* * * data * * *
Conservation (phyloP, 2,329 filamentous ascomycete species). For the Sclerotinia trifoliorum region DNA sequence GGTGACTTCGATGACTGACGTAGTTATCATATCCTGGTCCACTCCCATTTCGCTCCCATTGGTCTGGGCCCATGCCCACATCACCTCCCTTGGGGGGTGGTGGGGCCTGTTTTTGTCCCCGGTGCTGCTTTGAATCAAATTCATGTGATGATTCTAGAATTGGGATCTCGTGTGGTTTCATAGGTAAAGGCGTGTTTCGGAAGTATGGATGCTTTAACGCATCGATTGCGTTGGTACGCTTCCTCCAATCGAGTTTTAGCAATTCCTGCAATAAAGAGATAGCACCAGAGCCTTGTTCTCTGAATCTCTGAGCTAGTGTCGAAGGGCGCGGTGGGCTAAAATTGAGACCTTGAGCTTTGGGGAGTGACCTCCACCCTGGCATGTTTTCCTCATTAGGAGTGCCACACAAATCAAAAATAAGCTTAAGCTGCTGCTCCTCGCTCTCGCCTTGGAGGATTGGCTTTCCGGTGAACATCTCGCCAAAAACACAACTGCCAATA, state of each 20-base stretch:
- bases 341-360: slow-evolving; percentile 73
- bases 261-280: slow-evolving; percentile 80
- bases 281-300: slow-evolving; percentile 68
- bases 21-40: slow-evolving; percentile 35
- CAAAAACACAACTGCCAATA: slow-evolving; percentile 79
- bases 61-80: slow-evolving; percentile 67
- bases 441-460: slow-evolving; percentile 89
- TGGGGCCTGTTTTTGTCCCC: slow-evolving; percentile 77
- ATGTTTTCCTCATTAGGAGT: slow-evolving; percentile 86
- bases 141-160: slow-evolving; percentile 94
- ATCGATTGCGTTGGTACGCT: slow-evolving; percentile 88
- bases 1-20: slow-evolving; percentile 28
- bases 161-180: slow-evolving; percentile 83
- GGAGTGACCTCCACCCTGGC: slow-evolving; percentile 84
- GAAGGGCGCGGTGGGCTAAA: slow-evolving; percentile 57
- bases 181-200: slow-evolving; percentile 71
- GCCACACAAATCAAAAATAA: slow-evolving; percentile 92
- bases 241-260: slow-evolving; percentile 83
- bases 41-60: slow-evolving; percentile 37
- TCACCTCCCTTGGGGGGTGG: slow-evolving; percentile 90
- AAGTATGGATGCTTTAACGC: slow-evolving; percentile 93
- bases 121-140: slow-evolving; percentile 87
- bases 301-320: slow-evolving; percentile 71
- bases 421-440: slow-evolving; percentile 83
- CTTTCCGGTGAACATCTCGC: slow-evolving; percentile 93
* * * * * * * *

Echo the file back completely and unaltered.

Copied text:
Conservation (phyloP, 2,329 filamentous ascomycete species). For the Sclerotinia trifoliorum region DNA sequence GGTGACTTCGATGACTGACGTAGTTATCATATCCTGGTCCACTCCCATTTCGCTCCCATTGGTCTGGGCCCATGCCCACATCACCTCCCTTGGGGGGTGGTGGGGCCTGTTTTTGTCCCCGGTGCTGCTTTGAATCAAATTCATGTGATGATTCTAGAATTGGGATCTCGTGTGGTTTCATAGGTAAAGGCGTGTTTCGGAAGTATGGATGCTTTAACGCATCGATTGCGTTGGTACGCTTCCTCCAATCGAGTTTTAGCAATTCCTGCAATAAAGAGATAGCACCAGAGCCTTGTTCTCTGAATCTCTGAGCTAGTGTCGAAGGGCGCGGTGGGCTAAAATTGAGACCTTGAGCTTTGGGGAGTGACCTCCACCCTGGCATGTTTTCCTCATTAGGAGTGCCACACAAATCAAAAATAAGCTTAAGCTGCTGCTCCTCGCTCTCGCCTTGGAGGATTGGCTTTCCGGTGAACATCTCGCCAAAAACACAACTGCCAATA, state of each 20-base stretch:
- bases 341-360: slow-evolving; percentile 73
- bases 261-280: slow-evolving; percentile 80
- bases 281-300: slow-evolving; percentile 68
- bases 21-40: slow-evolving; percentile 35
- CAAAAACACAACTGCCAATA: slow-evolving; percentile 79
- bases 61-80: slow-evolving; percentile 67
- bases 441-460: slow-evolving; percentile 89
- TGGGGCCTGTTTTTGTCCCC: slow-evolving; percentile 77
- ATGTTTTCCTCATTAGGAGT: slow-evolving; percentile 86
- bases 141-160: slow-evolving; percentile 94
- ATCGATTGCGTTGGTACGCT: slow-evolving; percentile 88
- bases 1-20: slow-evolving; percentile 28
- bases 161-180: slow-evolving; percentile 83
- GGAGTGACCTCCACCCTGGC: slow-evolving; percentile 84
- GAAGGGCGCGGTGGGCTAAA: slow-evolving; percentile 57
- bases 181-200: slow-evolving; percentile 71
- GCCACACAAATCAAAAATAA: slow-evolving; percentile 92
- bases 241-260: slow-evolving; percentile 83
- bases 41-60: slow-evolving; percentile 37
- TCACCTCCCTTGGGGGGTGG: slow-evolving; percentile 90
- AAGTATGGATGCTTTAACGC: slow-evolving; percentile 93
- bases 121-140: slow-evolving; percentile 87
- bases 301-320: slow-evolving; percentile 71
- bases 421-440: slow-evolving; percentile 83
- CTTTCCGGTGAACATCTCGC: slow-evolving; percentile 93